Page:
Is Alcohol a Depressant?

woman curled up on chair staring at wine questioning Is Alcohol a Depressant

Most people drink alcohol to boost their mood and lift their spirits. Any alcohol-fueled party is sure to have a bunch of happy, spirited people dancing and singing to their heart’s content. You might think that this makes alcohol a stimulant – and it certainly seems to have stimulating effects – but alcohol is categorized as a depressant.

Many people improperly self-medicate with alcohol for anxiety and depression. However, drinking only worsens symptoms of mental illness. If you’re stuck in the cycle of self-medicating, reach out to the alcohol detox center in Florida.

If drinking makes people happy, why is alcohol a depressant?

Alcohol Is a Depressant

To answer why alcohol is a depressant, we first have to know what drinking does to your body and mind.

When you drink alcohol, it goes to your stomach. From there, your body’s capillaries absorb about 20% of it into the bloodstream. The other 80% moves into the small intestines and then gets absorbed into the blood by the capillaries once again. The alcohol goes into your veins and throughout the body, including your brain.

Note that your body’s alcohol absorption depends a lot on your height and diet. Taller and heavier people won’t feel the effects of alcohol as much. One reason is that the water in your bloodstream helps dilute alcohol. The taller you are, the more water your body has, and the more your body will dilute your drinks.

Second, food can shut the “door” to your small intestines known as the pyloric sphincter. If you just had a cheeseburger and fries, alcohol won’t affect you as much as someone drinking on an empty stomach. This is why people often tell others to eat if they’re drunk. Food helps lessen alcohol’s biological effects.

When the alcohol reaches your brain, it triggers “feel-good” hormones such as serotonin and dopamine. These positive effects are why many think of alcohol as a stimulant. They make you feel excited, happy, and energetic by lowering your inhibitions.

However, alcohol also depresses the central nervous system, releases the “slowdown” chemical called gamma-Aminobutyric acid (GABA), and inhibits the “speedup” chemical glutamate. GABA reduces pain and adrenaline and promotes sleepiness and relaxation.

GABA’s primary function is to inhibit neurotransmitter signals. Too much GABA slows down the brain’s response times, which is why those who have consumed too much often have delayed reactions, slurred speech, impaired judgment, and blackouts. Heavy drinking can cause long-term brain damage and conditions like alcoholic dementia.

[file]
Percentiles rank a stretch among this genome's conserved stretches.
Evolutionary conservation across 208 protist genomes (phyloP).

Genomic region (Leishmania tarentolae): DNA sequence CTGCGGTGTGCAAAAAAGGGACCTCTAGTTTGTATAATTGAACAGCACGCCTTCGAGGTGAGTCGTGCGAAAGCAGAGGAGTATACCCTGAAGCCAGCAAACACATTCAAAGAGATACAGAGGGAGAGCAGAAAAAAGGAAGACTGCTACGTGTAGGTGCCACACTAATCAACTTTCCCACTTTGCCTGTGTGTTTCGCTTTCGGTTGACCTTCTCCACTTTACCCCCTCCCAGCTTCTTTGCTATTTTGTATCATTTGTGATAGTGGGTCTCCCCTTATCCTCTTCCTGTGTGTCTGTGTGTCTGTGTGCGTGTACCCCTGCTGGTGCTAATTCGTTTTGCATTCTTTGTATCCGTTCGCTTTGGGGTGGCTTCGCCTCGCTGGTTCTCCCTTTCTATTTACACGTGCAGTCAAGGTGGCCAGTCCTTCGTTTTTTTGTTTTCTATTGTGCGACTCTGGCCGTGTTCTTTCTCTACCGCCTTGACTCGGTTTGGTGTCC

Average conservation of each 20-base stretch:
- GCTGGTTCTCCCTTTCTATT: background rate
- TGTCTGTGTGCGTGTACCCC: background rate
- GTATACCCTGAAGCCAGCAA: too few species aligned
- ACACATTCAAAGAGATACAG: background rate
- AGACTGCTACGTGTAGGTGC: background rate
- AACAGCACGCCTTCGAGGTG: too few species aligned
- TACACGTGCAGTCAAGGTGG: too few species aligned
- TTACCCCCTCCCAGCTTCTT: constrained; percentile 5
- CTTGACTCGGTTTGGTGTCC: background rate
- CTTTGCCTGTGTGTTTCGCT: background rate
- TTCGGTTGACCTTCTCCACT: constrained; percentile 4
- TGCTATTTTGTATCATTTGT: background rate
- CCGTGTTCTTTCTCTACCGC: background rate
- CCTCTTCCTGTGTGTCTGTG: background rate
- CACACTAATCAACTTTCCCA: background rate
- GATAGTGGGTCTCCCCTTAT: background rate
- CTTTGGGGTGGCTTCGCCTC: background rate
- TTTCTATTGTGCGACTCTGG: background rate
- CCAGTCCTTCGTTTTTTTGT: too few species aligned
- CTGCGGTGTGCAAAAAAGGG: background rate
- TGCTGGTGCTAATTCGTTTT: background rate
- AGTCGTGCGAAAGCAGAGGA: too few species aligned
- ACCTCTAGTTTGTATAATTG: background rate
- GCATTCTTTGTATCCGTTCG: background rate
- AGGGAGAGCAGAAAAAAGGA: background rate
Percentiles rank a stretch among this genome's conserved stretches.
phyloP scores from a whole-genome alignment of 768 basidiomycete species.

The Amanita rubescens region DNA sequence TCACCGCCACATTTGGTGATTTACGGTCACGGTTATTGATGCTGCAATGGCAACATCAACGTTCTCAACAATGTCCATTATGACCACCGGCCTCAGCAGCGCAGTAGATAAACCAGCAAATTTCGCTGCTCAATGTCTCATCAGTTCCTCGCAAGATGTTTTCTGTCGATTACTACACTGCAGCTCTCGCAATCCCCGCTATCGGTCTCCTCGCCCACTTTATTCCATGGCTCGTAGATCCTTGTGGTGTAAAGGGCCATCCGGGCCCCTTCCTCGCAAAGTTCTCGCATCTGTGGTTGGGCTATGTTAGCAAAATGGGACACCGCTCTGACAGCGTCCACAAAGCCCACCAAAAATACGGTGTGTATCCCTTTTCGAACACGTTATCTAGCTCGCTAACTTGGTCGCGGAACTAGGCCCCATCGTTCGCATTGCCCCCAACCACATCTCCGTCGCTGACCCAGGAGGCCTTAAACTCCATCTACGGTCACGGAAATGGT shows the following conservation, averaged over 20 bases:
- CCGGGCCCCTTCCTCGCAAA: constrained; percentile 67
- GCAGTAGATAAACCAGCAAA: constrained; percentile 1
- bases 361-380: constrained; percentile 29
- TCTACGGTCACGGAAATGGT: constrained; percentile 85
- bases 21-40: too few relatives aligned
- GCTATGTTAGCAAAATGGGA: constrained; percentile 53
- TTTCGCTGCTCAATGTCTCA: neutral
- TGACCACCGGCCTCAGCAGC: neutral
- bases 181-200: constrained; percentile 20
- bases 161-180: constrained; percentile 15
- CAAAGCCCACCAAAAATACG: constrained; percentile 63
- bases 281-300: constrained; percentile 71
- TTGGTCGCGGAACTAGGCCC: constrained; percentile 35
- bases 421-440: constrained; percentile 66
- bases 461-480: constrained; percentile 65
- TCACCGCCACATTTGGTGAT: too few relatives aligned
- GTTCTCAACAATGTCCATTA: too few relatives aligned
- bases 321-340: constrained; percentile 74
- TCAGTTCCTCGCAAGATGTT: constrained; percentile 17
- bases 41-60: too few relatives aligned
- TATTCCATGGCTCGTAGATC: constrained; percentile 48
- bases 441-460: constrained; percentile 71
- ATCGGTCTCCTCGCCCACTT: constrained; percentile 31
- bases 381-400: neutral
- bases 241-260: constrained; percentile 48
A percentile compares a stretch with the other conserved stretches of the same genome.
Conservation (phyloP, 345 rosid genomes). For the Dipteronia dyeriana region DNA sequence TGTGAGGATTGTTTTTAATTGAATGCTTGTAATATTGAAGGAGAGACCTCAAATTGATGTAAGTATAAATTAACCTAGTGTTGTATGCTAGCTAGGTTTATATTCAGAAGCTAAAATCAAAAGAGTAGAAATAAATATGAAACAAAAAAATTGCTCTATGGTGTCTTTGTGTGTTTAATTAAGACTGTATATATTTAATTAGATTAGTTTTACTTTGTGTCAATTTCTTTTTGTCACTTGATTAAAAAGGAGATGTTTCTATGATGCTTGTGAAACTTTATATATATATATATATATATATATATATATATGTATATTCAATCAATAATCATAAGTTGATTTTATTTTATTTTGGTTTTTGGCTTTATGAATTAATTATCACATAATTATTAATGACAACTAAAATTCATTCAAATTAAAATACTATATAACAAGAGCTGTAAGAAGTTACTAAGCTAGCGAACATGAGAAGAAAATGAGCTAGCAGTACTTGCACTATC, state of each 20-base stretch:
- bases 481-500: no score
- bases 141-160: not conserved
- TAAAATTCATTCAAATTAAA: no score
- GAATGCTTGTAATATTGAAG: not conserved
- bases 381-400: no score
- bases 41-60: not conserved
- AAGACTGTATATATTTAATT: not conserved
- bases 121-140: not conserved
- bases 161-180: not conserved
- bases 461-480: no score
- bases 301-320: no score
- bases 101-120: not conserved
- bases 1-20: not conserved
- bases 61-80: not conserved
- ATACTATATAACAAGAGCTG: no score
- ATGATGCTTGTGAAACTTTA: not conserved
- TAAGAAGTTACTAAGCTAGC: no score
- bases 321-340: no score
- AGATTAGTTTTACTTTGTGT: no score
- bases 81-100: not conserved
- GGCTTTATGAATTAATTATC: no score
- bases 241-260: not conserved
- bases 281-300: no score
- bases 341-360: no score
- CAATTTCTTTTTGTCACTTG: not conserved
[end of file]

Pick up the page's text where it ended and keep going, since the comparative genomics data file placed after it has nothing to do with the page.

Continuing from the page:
The stimulating effects of alcohol disappear when it leaves the bloodstream. Those previously on an alcoholic “high” soon experience symptoms such as:

  • Confusion
  • Relaxation
  • Depression
  • Fatigue
  • Hangover

Based on these effects, alcohol is a depressant. A depressant is a drug that reduces arousal and stimulation by slowing down messages between the brain and body. By that definition, we can conclude that alcohol is indeed a depressant.

How Alcohol Interacts With Other Depressants

Alcohol isn’t the only kind of depressant. Many doctors prescribe benzodiazepines, also called benzos, for their soothing effects. Much like alcohol, taking benzos helps make people feel sleepy.

Unfortunately, mixing alcohol and benzos is a dangerous combination. Using two depressants at the same time can cause either substance to enhance the other. In other words, alcohol makes benzos more active and vice versa. Some dangerous side effects include creating a dependency on either drug, difficulty breathing, organ damage, reduced cognitive function, and risk of overdose. For those who mix alcohol and benzos, alcohol and benzo detox programs can reduce the dangers.

Similarly, combining alcohol and opiates is a horrible idea. You might feel a temporary high but suffer from side effects such as addiction, decreased blood pressure, alcohol poisoning, and respiratory problems. Plus, drinking alcohol and taking opiates often leads to “dose dumping” where users experience the drug’s full effects at once instead of overtime.

Overcome Alcoholism Today

Alcohol is a depressant that causes many issues. Too much drinking can lead to alcoholism – a deadly addiction that can ruin lives. If you or someone you know is suffering from alcoholism, don’t hesitate to get help. Contact Summit Detox today at (888) 995-5265 and learn how we can help you overcome alcoholism.

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